Unsurprisingly, the primary motivations for all of this are financial. It is possible, but harder to envisage, that this much energy might be put into efforts to stage live sport if rights contracts had already been honoured. Nevertheless, the last few weeks have already shown just how powerfully, and differently, live sport behaves from other modern media. 

In the immediate wake of March’s shutdown, many rights holders and broadcasters looked to the archives and to existing original content. That has had its merits as a way of maintaining contact with fans in difficult times. But this was only ever going to be a partial response. 

For one thing, as an industry, sport has until very recently underestimated the potential of great non-live programming. And even if it had not, its place is very different in the on-demand streaming world – where big live events stand apart, sport is another drop of a genre in the oceans available on Netflix, Amazon Prime Video, Disney+ and the podcast platforms.  

More than that, though, the problem is that the absence of live sport has not actually left a content gap. It has left an activity gap. Not for nothing were many fans oddly compelled by the spectacle of marble racing in the early days of the shutdown – they were exercising viewing muscles that will otherwise go slack. 

If nothing else, this hiatus should be used as an opportunity to think more deeply about the function of live sport in our culture. To be fair to Munroe, the best approximation of a major live sporting event in the past couple of weeks was based on something not unlike his weighted random number generator.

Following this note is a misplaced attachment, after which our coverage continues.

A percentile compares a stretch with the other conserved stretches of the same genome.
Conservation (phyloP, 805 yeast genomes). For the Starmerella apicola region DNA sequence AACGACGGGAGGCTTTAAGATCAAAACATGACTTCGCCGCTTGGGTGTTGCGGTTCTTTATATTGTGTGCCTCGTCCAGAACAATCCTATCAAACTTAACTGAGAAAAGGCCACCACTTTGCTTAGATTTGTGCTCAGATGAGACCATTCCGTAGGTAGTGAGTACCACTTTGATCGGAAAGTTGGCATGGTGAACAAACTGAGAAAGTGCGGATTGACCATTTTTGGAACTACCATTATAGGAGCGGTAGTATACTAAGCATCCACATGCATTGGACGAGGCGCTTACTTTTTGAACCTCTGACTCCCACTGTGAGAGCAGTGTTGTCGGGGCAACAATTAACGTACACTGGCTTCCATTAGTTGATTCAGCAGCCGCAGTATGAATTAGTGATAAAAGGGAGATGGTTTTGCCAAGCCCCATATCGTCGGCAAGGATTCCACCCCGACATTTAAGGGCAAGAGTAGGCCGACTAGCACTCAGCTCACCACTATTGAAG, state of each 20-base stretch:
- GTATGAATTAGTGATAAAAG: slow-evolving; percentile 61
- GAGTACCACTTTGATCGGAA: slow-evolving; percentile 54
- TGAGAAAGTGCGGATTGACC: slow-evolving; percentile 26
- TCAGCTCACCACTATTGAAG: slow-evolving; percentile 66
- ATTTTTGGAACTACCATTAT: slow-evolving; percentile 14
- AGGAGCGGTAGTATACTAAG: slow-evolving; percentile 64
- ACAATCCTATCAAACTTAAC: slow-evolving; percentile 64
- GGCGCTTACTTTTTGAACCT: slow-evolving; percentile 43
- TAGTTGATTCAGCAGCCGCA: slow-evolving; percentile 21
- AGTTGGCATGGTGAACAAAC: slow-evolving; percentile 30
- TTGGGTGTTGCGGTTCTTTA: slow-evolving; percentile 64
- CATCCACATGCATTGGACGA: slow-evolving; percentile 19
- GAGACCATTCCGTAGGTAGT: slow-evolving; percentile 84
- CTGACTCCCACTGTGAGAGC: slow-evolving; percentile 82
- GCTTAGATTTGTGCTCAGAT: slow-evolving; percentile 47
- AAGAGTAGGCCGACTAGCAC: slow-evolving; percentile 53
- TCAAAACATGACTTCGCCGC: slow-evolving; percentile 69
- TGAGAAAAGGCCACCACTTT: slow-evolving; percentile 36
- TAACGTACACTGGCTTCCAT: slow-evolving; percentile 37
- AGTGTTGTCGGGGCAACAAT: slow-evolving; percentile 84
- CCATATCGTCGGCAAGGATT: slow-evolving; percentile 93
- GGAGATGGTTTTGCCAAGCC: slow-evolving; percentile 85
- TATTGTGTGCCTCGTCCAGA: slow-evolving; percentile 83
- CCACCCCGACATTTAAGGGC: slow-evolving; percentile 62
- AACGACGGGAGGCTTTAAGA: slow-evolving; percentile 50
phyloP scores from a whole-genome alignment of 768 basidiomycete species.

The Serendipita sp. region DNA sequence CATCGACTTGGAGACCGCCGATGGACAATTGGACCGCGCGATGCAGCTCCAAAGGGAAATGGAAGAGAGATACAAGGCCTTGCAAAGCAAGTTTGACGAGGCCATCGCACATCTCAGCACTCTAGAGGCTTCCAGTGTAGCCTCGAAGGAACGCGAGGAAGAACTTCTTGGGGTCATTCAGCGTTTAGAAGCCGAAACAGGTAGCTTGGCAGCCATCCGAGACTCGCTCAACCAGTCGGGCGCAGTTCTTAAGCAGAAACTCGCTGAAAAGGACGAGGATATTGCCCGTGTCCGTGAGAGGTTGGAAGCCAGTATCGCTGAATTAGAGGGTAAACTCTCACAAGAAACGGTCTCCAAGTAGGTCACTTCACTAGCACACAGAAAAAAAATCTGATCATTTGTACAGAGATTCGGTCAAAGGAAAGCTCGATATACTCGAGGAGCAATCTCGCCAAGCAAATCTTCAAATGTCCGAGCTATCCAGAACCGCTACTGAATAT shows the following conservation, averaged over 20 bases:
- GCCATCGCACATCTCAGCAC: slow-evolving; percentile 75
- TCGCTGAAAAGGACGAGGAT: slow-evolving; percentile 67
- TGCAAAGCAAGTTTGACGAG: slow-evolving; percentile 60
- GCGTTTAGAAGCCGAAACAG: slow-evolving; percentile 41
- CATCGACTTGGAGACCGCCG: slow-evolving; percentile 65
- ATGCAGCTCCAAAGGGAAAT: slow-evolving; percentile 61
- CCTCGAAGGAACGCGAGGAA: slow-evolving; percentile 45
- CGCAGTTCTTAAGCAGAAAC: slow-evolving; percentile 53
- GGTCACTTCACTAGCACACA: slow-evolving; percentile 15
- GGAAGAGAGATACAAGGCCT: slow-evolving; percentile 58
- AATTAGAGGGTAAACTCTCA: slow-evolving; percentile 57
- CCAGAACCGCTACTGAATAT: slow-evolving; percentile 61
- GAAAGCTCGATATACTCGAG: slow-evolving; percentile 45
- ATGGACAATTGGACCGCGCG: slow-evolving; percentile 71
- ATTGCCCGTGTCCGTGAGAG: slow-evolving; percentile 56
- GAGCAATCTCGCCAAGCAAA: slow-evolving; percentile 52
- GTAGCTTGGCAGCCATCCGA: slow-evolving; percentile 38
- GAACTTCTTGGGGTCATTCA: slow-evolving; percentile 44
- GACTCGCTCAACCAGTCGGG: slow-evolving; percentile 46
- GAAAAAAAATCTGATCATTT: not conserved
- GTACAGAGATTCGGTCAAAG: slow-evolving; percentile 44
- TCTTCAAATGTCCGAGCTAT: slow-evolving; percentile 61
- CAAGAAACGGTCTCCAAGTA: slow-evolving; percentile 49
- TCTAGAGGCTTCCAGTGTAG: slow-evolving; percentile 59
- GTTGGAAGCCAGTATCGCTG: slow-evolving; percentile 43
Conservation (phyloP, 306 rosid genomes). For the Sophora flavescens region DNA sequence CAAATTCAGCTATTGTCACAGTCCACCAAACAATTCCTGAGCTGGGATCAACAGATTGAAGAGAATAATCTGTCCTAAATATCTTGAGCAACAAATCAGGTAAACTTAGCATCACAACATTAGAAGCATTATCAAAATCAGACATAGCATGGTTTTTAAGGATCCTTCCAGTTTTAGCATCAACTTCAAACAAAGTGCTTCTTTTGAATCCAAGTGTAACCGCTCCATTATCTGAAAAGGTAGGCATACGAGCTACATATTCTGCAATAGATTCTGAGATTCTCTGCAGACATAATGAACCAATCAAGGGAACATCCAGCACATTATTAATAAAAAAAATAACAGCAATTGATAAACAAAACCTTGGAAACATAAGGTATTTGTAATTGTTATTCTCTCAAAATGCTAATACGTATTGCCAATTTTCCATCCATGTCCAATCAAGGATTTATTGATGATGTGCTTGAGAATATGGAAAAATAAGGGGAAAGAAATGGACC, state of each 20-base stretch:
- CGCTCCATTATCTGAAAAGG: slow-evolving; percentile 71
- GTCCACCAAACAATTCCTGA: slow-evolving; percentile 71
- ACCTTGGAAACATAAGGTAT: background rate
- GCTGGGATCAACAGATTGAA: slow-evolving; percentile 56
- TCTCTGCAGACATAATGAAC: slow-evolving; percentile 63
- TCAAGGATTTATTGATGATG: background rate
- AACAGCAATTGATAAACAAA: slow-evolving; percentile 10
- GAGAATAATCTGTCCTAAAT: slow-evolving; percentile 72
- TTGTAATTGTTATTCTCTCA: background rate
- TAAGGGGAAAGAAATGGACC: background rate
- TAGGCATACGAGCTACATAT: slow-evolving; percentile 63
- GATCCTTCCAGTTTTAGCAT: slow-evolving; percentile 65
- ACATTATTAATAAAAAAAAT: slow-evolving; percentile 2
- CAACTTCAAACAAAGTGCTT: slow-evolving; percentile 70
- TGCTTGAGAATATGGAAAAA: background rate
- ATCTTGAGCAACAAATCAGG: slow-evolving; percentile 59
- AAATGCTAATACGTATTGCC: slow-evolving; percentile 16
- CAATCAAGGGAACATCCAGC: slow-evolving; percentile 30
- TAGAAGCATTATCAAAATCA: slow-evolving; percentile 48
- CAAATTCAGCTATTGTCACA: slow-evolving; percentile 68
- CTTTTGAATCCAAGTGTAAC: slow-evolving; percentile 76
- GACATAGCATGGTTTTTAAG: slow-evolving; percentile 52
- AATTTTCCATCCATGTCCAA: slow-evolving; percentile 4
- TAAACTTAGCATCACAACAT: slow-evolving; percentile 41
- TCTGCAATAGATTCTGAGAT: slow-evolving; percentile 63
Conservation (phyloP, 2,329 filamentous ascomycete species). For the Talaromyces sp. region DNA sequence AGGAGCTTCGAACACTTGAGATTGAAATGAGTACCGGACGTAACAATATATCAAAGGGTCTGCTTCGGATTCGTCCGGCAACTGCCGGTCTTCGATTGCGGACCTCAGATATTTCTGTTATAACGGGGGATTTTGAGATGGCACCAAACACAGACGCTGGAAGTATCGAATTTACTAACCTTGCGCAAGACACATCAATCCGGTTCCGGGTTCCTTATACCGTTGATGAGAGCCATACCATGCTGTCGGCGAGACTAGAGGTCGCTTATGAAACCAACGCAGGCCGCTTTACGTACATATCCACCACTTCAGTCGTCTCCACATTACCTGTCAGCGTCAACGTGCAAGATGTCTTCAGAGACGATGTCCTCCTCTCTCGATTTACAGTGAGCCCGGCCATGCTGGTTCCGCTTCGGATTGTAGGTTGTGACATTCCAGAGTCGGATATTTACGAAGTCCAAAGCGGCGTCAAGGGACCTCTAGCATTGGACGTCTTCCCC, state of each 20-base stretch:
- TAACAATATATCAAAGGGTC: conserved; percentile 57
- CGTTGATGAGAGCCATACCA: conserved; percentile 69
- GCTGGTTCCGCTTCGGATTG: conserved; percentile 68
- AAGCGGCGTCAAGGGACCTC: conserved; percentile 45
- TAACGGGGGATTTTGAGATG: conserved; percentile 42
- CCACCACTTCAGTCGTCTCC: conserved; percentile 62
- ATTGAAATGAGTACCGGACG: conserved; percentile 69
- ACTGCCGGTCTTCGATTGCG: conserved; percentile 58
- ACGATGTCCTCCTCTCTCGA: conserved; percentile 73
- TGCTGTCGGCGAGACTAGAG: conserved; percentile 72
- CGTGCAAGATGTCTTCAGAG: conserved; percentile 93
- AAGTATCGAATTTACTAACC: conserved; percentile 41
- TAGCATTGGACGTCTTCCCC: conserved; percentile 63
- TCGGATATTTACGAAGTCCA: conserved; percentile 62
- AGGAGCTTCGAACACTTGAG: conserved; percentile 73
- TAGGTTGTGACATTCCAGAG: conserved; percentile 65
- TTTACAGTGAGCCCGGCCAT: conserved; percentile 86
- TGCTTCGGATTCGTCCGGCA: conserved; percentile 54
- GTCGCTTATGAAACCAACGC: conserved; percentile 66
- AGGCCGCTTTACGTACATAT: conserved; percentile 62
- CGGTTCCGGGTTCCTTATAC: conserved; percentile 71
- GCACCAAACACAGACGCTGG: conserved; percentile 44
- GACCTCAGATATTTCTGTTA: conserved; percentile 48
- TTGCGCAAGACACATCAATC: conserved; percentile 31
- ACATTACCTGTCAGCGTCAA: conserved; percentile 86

The Virtual Grand National – a simulated edition of one of British horse racing’s signature occasions, using algorithmic projections of real horses – drew a peak live audience of 4.8 million on free-to-air ITV, with bookmakers raising UK£2.6 million for healthcare charities from money staked. Community and curiosity played a part in that success but ultimately, the organisers were able to tap into something innate to the race itself.

The Aintree course is an infamous leveller, and betting patterns around the Grand National are notoriously random among casual fans. In that spirit, a virtual race performed the same role as our other virtual fill-ins – Zoom calls that replace meetings, lessons or trips to the pub, or talk show hosts welcoming us into their living rooms for chats with distant guests. 

What makes live sport really compelling is less about the outcome than what is invested in it. With that in mind, the space that rights holders will be paying close attention in the coming weeks will be esports. Gaming is one of the last spheres of live competition standing right now and was another inevitable switch for rights holders like Formula One and Nascar when their own series were suspended. 

There is value in the exercise, though, that will go beyond filling broadcast hours. By parachuting in former greats and stars of other sports – cricketer Ben Stokes and soccer's Thibaut Courtois have already got behind the wheel – and seeing who follows, they can learn a little more about the dynamics of modern fandom. Moreover, by observing how audiences on platforms like Twitch interact and form communities, they can have a better idea of where it is going in the decades ahead.

The experience of live sport is irreplaceable, on TV and in person. It is not unimprovable. When we are all lucky enough to be together again, spinning narratives from random numbers, maybe we can enjoy it all the more.